relative Meaning in the Cambridge English Dictionary Cambridge dictionaries logo
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Meaning of “relative” in the English Dictionary

"relative" in British English

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relativenoun [C]

uk   /ˈrel.ə.tɪv/ us   /ˈrel.ə.t̬ɪv/
B1 a member of your family: I don't have many blood relatives (= people related to me by birth rather than by marriage). All her close/distant relatives came to the wedding.

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relativeadjective

uk   /ˈrel.ə.tɪv/ us   /ˈrel.ə.t̬ɪv/ formal
  • relative adjective (COMPARING)

C1 being judged or measured in comparison with something else: We weighed up the relative advantages of driving there or going by train.
true to a particular degree when compared with other things: Since I got a job, I've been living in relative comfort (= more comfort than before).

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  • relative adjective (CONNECTED)

relative to
C2 If something is relative to something else, it changes according to the speed or level of the other thing: The amount of petrol a car uses is relative to its speed.
If something is relative to a particular subject, it is connected with it: Are these documents relative to the discussion?
(Definition of relative from the Cambridge Advanced Learner’s Dictionary & Thesaurus © Cambridge University Press)

"relative" in American English

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relativeadjective [not gradable]

us   /ˈrel·ə·t̬ɪv/
as judged or measured in comparison with something else: We considered the relative merits of flying to Washington or taking the train. Relative to (= Considering) birthweight, the newborns were doing well.
relatively
adverb [not gradable] us   /ˈrel·ə·t̬ɪv·li/
The stereo was relatively inexpensive.

relativenoun [C]

us   /ˈrel·ə·t̬ɪv/
  • relative noun [C] (FAMILY)

a member of your family: All her relatives came to the wedding.
(Definition of relative from the Cambridge Academic Content Dictionary © Cambridge University Press)

"relative" in Business English

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relativeadjective

uk   /ˈrelətɪv/ us  
having a particular characteristic or value compared to other things of a similar type: The Chancellor of the Exchequer talked about the UK's relative growth performance compared with "core" Europe. relative importance/strength/sizerelative cost/price International borrowers have seen the relative cost of their loans rise slightly in the past six months.a relative newcomer/unknown The firm is a relative newcomer to the world of futures trading.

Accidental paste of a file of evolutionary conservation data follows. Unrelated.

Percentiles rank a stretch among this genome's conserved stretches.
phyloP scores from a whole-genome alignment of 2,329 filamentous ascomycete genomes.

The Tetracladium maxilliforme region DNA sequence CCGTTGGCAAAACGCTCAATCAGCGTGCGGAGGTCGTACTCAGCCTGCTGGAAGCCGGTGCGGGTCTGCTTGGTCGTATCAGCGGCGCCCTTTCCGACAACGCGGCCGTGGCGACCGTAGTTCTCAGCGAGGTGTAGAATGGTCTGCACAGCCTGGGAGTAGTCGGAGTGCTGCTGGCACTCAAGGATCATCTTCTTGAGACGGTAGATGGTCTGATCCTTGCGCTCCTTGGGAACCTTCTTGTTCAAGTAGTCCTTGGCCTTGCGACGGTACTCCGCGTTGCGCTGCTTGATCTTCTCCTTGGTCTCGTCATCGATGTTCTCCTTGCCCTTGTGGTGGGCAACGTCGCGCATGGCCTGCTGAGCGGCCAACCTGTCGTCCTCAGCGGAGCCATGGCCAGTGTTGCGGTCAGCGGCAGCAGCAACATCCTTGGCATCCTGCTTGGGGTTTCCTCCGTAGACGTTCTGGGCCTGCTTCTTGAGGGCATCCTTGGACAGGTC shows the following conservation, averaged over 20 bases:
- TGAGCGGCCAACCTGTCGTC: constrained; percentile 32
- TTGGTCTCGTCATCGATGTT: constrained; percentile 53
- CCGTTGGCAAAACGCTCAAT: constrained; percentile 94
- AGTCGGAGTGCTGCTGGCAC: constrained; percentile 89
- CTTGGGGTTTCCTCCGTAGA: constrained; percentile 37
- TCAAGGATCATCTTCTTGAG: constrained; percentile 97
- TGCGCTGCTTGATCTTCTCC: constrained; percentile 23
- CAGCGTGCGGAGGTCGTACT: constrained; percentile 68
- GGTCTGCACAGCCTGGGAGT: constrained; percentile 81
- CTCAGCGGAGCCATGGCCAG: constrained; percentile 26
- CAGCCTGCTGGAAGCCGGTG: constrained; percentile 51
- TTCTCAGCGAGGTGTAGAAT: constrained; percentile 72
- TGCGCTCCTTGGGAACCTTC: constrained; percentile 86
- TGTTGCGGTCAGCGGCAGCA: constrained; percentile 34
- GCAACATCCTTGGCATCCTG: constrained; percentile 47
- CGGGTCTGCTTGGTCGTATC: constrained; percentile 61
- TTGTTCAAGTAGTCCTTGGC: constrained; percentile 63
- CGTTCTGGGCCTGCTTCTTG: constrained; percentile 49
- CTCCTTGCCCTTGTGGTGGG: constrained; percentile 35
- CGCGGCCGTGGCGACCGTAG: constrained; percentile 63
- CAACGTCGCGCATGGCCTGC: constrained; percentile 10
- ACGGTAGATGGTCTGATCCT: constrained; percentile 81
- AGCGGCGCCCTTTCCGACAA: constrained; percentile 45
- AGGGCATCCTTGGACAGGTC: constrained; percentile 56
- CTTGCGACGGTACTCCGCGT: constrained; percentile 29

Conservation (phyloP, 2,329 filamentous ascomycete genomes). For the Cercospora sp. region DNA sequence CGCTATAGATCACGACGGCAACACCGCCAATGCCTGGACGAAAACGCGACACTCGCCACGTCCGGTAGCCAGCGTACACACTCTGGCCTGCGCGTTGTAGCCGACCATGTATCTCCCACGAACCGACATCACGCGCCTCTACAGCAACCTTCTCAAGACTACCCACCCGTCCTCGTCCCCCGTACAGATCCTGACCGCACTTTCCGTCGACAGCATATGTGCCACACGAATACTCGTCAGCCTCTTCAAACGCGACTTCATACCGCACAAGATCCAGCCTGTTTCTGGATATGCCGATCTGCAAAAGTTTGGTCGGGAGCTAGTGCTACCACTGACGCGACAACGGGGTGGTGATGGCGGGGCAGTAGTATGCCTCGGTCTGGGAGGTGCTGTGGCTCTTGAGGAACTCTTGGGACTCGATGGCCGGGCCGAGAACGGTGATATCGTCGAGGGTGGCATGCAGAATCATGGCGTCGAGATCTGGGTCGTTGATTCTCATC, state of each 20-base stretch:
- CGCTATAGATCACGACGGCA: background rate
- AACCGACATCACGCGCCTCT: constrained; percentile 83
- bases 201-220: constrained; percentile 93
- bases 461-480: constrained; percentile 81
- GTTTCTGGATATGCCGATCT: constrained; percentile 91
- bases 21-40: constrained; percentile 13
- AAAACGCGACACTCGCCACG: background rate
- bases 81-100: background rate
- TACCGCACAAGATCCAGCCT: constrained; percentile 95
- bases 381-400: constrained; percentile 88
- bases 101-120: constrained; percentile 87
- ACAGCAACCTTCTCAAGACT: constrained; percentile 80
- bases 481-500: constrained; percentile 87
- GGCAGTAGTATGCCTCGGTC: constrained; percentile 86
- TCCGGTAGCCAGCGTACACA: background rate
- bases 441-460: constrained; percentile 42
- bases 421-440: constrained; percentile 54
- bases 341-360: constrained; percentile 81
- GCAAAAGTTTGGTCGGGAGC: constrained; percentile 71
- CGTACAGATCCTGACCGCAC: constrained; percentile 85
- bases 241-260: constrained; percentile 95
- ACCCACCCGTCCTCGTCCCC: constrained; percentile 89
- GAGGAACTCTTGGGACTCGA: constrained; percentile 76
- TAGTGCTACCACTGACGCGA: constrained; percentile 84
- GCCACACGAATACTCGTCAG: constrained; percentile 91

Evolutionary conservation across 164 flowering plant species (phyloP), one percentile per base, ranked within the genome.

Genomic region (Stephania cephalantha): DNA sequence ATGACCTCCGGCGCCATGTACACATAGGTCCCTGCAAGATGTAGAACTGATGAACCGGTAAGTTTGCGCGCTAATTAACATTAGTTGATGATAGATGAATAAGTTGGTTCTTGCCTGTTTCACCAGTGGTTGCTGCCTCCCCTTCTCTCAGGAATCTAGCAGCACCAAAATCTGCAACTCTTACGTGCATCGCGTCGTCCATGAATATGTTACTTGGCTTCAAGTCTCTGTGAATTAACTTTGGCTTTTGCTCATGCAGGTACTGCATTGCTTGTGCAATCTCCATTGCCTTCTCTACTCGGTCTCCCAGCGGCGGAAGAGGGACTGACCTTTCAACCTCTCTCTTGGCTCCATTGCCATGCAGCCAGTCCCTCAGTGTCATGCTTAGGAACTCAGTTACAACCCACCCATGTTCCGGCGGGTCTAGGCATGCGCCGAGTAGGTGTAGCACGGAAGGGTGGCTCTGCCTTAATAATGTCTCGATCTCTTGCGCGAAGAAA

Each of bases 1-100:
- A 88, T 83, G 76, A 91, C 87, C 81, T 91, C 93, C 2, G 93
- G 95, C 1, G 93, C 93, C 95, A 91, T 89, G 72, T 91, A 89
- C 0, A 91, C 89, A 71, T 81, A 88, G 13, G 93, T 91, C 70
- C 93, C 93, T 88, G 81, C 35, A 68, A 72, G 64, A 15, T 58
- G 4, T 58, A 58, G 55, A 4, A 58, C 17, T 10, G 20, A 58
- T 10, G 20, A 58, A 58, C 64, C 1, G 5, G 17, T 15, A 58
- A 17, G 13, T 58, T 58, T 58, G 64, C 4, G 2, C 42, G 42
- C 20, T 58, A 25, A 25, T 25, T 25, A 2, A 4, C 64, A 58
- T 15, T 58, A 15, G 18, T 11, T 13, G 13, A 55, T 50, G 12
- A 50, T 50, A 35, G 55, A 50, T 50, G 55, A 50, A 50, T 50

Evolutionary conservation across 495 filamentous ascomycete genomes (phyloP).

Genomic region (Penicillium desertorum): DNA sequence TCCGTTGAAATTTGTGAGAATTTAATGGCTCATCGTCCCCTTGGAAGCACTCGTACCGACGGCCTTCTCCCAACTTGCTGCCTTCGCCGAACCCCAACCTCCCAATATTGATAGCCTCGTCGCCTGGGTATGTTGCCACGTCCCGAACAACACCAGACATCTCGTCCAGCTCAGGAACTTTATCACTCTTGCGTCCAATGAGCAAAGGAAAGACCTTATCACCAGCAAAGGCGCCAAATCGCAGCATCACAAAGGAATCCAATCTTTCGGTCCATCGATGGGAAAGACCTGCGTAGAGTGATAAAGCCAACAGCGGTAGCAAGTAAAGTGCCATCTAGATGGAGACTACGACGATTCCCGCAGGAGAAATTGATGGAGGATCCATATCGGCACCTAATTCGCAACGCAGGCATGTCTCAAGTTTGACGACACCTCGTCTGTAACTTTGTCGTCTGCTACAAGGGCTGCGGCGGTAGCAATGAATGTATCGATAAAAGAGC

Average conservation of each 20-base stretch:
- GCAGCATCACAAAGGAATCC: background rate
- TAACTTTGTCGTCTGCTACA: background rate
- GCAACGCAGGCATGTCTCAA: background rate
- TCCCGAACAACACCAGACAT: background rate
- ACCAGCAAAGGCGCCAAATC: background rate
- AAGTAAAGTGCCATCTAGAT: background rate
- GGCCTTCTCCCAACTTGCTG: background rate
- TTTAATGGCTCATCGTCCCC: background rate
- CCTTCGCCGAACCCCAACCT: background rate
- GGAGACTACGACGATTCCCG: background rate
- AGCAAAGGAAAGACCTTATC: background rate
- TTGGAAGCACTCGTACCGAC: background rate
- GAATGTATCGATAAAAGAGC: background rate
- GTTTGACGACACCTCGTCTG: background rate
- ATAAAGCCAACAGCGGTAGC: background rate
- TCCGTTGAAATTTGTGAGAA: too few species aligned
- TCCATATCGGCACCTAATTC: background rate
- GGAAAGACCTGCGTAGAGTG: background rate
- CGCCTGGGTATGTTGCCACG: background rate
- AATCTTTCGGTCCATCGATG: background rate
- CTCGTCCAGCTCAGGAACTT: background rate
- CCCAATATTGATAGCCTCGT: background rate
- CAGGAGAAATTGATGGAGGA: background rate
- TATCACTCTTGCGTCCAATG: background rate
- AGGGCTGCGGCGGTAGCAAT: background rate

relative to sth
compared to something else: Official figures probably understate Europe's growth relative to America. Pay in many white-collar jobs has been stagnating relative to inflation.relative to earnings/income/sales Motoring costs are forecast to increase even further over the next ten years relative to income.relative to sb's competitors/peers Steps taken now to address climate change can improve a company's competitive position relative to its peers.
(Definition of relative from the Cambridge Business English Dictionary © Cambridge University Press)
Translations of “relative”
in Arabic قَريب…
in Korean 친척…
in Portuguese parente…
in Catalan parent, -a…
in Japanese 親戚, 身内…
in Chinese (Simplified) 亲戚, 亲属…
in Turkish akraba…
in Russian родственник…
in Chinese (Traditional) 親戚, 親屬…
in Italian parente…
in Polish krewn-y/a…
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“relative” in Business English

Avoiding common errors with the word enough.
Avoiding common errors with the word enough.
by ,
May 25, 2016
by Liz Walter Enough is a very common word, but it is easy to make mistakes with it. You need to be careful about its position in a sentence, and the prepositions or verb patterns that come after it. I’ll start with the position of enough in the sentence. When we use it with a noun,

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